Opposites Do Attract (Slight Return)

I love music – don’t hate it. I love it in all its genuine forms. Check these two exquisite CDs, which your early-morning snitch listened back-to-back and is now proceeding to relate about.

HAMAYÔKO – Retronica

Yôko Higashi is a quite unique spirit, and listening to her halfway-through-rags-and-riches acousmatic hotchpotches is becoming a gratifying rendezvous on a regular basis. In Retronica, we find ourselves surrounded by the well-dressed multidirectional anarchy that this girl has grown us used to, full of malformed speeches and uttered grunts, pitch-transposed atonal chanting, warped-to-death samples, spiteful distortions and paroxysmal rhythms. But what’s instantly noticeable by now is the enrichment of the compositional traits of the music from a record to another, always granting additional points in my scorecard: the nine tracks, despite the myriads of apparently extraneous sounds (even slightly distressing sometimes, gunshots and agonizing vocal emissions belonging to the recipe), demonstrate a preparative work that probably took a long time before the definitive permission to publish them. Or maybe this was all done in a couple of afternoons, who knows. In 33 minutes of harmonic bedlam I couldn’t hit upon a weak point, a brilliantly organized mess that ultimately privileges positivity to annihilation. Aurally stimulating, cleverly efficient, theatrical in the right moments, this is possibly hamaYôko’s finest outing to date. (Entr’acte)

RONNIE BOYKINS – The Will Come, Is Now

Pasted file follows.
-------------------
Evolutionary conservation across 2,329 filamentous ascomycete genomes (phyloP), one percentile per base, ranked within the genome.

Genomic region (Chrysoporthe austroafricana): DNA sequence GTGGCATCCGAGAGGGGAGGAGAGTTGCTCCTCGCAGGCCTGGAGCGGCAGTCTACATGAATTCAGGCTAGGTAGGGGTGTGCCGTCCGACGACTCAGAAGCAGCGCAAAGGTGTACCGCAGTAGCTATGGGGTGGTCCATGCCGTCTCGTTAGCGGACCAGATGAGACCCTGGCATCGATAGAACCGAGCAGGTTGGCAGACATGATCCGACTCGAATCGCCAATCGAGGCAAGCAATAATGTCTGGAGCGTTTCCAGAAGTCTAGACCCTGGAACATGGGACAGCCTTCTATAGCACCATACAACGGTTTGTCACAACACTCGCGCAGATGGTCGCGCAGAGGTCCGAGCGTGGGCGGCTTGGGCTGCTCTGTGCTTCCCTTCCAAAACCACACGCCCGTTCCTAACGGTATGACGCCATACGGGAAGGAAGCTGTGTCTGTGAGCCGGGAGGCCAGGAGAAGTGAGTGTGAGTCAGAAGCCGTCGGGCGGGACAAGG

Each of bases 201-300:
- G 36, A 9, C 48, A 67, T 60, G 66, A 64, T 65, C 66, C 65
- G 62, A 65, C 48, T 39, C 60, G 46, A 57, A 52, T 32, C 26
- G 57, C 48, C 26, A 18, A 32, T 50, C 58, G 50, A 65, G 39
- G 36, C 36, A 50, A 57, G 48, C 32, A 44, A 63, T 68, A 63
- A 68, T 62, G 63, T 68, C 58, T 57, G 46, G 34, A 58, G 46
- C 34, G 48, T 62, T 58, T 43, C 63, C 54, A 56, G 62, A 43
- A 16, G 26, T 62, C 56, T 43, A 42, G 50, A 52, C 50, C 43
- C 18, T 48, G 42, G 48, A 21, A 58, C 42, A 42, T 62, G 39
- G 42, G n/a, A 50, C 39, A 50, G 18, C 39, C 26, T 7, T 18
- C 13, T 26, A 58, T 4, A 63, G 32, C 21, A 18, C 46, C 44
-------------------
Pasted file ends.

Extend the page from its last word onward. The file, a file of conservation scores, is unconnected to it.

Ronald Boykins was the regular bassist for Sun Ra from 1958 to 1966, and – more sporadically – to 1974. One year later he finally responded positively to ESP’s Bernard Stollman’s request, 11 years prior (!), of recording a solo album. Here we have the reissue of that effort, which will remain his lone trace as a leader until an early demise in 1980 following a heart attack. Despite the attendance of three saxophonists (Monty Waters, Joe Ferguson and James Vass – the latter two also doubling on flute) and a trombonist (Daoud Haroom), the record’s temperament is initially delineated by the foreground presence of percussionists Art Lewis and George Avaloz, who characterize and highlight Boykins’ nearly obsessive vamping quite heavily in the lengthy title track. The principal’s work with arco is especially poignant in “Starlight At The Wonder Inn”, while the reeds get their deserved spots in the light during the splendidly chaotic, yet perfectly comprehensible arrangement of the brisk “Demon’s Dance” and in the mysteriously oblique slow walk that typifies the intro to “Dawn Is Evening, Afternoon” before the band starts swinging for the fences. “Tipping On Heels” make me feel like listening to a childhood scented radio program, moving rapidly without uncertainties, sounding wonderfully dusty. The conclusive extended improvisation – “The Third I”, another seriously percussive episode – might have aged a little worse, but this does not detract from the utter fascination that this music causes. Pure pleasure for wistful ears like mine. (ESP)

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